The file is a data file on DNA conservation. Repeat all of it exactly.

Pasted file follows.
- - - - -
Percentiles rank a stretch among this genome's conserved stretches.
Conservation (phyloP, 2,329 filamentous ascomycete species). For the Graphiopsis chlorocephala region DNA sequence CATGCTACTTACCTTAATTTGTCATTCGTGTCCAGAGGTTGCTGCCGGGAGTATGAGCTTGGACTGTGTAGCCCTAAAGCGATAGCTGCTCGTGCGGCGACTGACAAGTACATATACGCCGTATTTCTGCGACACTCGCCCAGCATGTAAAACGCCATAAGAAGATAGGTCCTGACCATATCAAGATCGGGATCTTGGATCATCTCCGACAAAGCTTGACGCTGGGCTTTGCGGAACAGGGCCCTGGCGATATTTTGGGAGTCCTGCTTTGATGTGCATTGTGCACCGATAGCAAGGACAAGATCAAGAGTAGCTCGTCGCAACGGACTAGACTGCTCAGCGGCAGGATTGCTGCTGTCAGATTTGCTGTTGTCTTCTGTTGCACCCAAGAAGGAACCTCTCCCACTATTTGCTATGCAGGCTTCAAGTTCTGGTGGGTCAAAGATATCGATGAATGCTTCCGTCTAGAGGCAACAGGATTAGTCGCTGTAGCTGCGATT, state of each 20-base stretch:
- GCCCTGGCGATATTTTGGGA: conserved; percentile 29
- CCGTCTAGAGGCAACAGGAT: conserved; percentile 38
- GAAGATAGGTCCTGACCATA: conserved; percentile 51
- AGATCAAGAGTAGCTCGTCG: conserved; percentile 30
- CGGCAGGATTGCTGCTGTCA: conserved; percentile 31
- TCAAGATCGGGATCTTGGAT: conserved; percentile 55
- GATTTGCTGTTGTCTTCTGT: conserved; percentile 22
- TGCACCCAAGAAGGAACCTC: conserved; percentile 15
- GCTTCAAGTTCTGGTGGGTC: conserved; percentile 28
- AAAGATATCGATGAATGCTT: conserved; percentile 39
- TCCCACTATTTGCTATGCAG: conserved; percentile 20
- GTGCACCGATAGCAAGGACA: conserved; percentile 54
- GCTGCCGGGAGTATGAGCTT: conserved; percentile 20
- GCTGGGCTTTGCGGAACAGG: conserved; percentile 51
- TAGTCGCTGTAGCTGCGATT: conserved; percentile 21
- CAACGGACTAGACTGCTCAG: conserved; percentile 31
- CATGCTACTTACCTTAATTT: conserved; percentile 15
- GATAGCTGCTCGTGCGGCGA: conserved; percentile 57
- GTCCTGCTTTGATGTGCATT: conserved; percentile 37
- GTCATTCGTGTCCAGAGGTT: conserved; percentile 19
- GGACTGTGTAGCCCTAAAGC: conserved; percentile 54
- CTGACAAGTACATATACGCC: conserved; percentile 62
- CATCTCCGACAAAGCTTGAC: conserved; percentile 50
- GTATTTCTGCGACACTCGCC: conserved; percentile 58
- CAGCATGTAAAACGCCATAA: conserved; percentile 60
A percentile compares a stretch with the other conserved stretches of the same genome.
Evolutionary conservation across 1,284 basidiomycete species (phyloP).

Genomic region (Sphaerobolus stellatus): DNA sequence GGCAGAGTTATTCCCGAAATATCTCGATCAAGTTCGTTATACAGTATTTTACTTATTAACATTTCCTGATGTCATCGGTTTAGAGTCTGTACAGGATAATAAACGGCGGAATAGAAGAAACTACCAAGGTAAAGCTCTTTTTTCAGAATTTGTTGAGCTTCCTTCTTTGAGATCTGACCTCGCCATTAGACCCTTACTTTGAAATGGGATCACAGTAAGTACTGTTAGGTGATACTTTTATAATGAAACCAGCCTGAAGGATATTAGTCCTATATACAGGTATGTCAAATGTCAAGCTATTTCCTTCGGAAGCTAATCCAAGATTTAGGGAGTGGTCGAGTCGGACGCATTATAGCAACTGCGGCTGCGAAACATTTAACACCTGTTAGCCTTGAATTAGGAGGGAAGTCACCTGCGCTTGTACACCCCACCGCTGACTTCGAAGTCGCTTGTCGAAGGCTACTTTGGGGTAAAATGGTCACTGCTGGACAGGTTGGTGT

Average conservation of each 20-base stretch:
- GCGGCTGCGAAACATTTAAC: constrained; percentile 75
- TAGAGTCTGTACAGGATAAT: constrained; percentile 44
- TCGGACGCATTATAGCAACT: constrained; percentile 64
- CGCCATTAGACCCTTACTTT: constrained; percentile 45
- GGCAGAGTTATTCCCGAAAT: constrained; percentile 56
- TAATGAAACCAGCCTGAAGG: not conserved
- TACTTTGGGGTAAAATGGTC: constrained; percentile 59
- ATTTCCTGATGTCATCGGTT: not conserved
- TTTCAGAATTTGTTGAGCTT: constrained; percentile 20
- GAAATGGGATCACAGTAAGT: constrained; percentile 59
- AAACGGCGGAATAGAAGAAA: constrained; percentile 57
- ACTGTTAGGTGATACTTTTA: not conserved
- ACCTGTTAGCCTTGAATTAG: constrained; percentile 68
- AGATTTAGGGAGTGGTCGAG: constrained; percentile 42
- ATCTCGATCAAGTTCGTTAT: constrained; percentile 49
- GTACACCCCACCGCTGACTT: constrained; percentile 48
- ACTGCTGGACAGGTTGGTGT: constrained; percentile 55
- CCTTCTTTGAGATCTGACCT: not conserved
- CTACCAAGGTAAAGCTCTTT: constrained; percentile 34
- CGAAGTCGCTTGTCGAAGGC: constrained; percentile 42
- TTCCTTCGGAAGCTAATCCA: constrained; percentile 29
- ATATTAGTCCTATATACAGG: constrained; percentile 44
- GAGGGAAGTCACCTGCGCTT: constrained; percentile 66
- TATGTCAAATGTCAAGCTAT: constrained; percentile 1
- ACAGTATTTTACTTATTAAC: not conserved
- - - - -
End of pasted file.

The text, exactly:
Percentiles rank a stretch among this genome's conserved stretches.
Conservation (phyloP, 2,329 filamentous ascomycete species). For the Graphiopsis chlorocephala region DNA sequence CATGCTACTTACCTTAATTTGTCATTCGTGTCCAGAGGTTGCTGCCGGGAGTATGAGCTTGGACTGTGTAGCCCTAAAGCGATAGCTGCTCGTGCGGCGACTGACAAGTACATATACGCCGTATTTCTGCGACACTCGCCCAGCATGTAAAACGCCATAAGAAGATAGGTCCTGACCATATCAAGATCGGGATCTTGGATCATCTCCGACAAAGCTTGACGCTGGGCTTTGCGGAACAGGGCCCTGGCGATATTTTGGGAGTCCTGCTTTGATGTGCATTGTGCACCGATAGCAAGGACAAGATCAAGAGTAGCTCGTCGCAACGGACTAGACTGCTCAGCGGCAGGATTGCTGCTGTCAGATTTGCTGTTGTCTTCTGTTGCACCCAAGAAGGAACCTCTCCCACTATTTGCTATGCAGGCTTCAAGTTCTGGTGGGTCAAAGATATCGATGAATGCTTCCGTCTAGAGGCAACAGGATTAGTCGCTGTAGCTGCGATT, state of each 20-base stretch:
- GCCCTGGCGATATTTTGGGA: conserved; percentile 29
- CCGTCTAGAGGCAACAGGAT: conserved; percentile 38
- GAAGATAGGTCCTGACCATA: conserved; percentile 51
- AGATCAAGAGTAGCTCGTCG: conserved; percentile 30
- CGGCAGGATTGCTGCTGTCA: conserved; percentile 31
- TCAAGATCGGGATCTTGGAT: conserved; percentile 55
- GATTTGCTGTTGTCTTCTGT: conserved; percentile 22
- TGCACCCAAGAAGGAACCTC: conserved; percentile 15
- GCTTCAAGTTCTGGTGGGTC: conserved; percentile 28
- AAAGATATCGATGAATGCTT: conserved; percentile 39
- TCCCACTATTTGCTATGCAG: conserved; percentile 20
- GTGCACCGATAGCAAGGACA: conserved; percentile 54
- GCTGCCGGGAGTATGAGCTT: conserved; percentile 20
- GCTGGGCTTTGCGGAACAGG: conserved; percentile 51
- TAGTCGCTGTAGCTGCGATT: conserved; percentile 21
- CAACGGACTAGACTGCTCAG: conserved; percentile 31
- CATGCTACTTACCTTAATTT: conserved; percentile 15
- GATAGCTGCTCGTGCGGCGA: conserved; percentile 57
- GTCCTGCTTTGATGTGCATT: conserved; percentile 37
- GTCATTCGTGTCCAGAGGTT: conserved; percentile 19
- GGACTGTGTAGCCCTAAAGC: conserved; percentile 54
- CTGACAAGTACATATACGCC: conserved; percentile 62
- CATCTCCGACAAAGCTTGAC: conserved; percentile 50
- GTATTTCTGCGACACTCGCC: conserved; percentile 58
- CAGCATGTAAAACGCCATAA: conserved; percentile 60
A percentile compares a stretch with the other conserved stretches of the same genome.
Evolutionary conservation across 1,284 basidiomycete species (phyloP).

Genomic region (Sphaerobolus stellatus): DNA sequence GGCAGAGTTATTCCCGAAATATCTCGATCAAGTTCGTTATACAGTATTTTACTTATTAACATTTCCTGATGTCATCGGTTTAGAGTCTGTACAGGATAATAAACGGCGGAATAGAAGAAACTACCAAGGTAAAGCTCTTTTTTCAGAATTTGTTGAGCTTCCTTCTTTGAGATCTGACCTCGCCATTAGACCCTTACTTTGAAATGGGATCACAGTAAGTACTGTTAGGTGATACTTTTATAATGAAACCAGCCTGAAGGATATTAGTCCTATATACAGGTATGTCAAATGTCAAGCTATTTCCTTCGGAAGCTAATCCAAGATTTAGGGAGTGGTCGAGTCGGACGCATTATAGCAACTGCGGCTGCGAAACATTTAACACCTGTTAGCCTTGAATTAGGAGGGAAGTCACCTGCGCTTGTACACCCCACCGCTGACTTCGAAGTCGCTTGTCGAAGGCTACTTTGGGGTAAAATGGTCACTGCTGGACAGGTTGGTGT

Average conservation of each 20-base stretch:
- GCGGCTGCGAAACATTTAAC: constrained; percentile 75
- TAGAGTCTGTACAGGATAAT: constrained; percentile 44
- TCGGACGCATTATAGCAACT: constrained; percentile 64
- CGCCATTAGACCCTTACTTT: constrained; percentile 45
- GGCAGAGTTATTCCCGAAAT: constrained; percentile 56
- TAATGAAACCAGCCTGAAGG: not conserved
- TACTTTGGGGTAAAATGGTC: constrained; percentile 59
- ATTTCCTGATGTCATCGGTT: not conserved
- TTTCAGAATTTGTTGAGCTT: constrained; percentile 20
- GAAATGGGATCACAGTAAGT: constrained; percentile 59
- AAACGGCGGAATAGAAGAAA: constrained; percentile 57
- ACTGTTAGGTGATACTTTTA: not conserved
- ACCTGTTAGCCTTGAATTAG: constrained; percentile 68
- AGATTTAGGGAGTGGTCGAG: constrained; percentile 42
- ATCTCGATCAAGTTCGTTAT: constrained; percentile 49
- GTACACCCCACCGCTGACTT: constrained; percentile 48
- ACTGCTGGACAGGTTGGTGT: constrained; percentile 55
- CCTTCTTTGAGATCTGACCT: not conserved
- CTACCAAGGTAAAGCTCTTT: constrained; percentile 34
- CGAAGTCGCTTGTCGAAGGC: constrained; percentile 42
- TTCCTTCGGAAGCTAATCCA: constrained; percentile 29
- ATATTAGTCCTATATACAGG: constrained; percentile 44
- GAGGGAAGTCACCTGCGCTT: constrained; percentile 66
- TATGTCAAATGTCAAGCTAT: constrained; percentile 1
- ACAGTATTTTACTTATTAAC: not conserved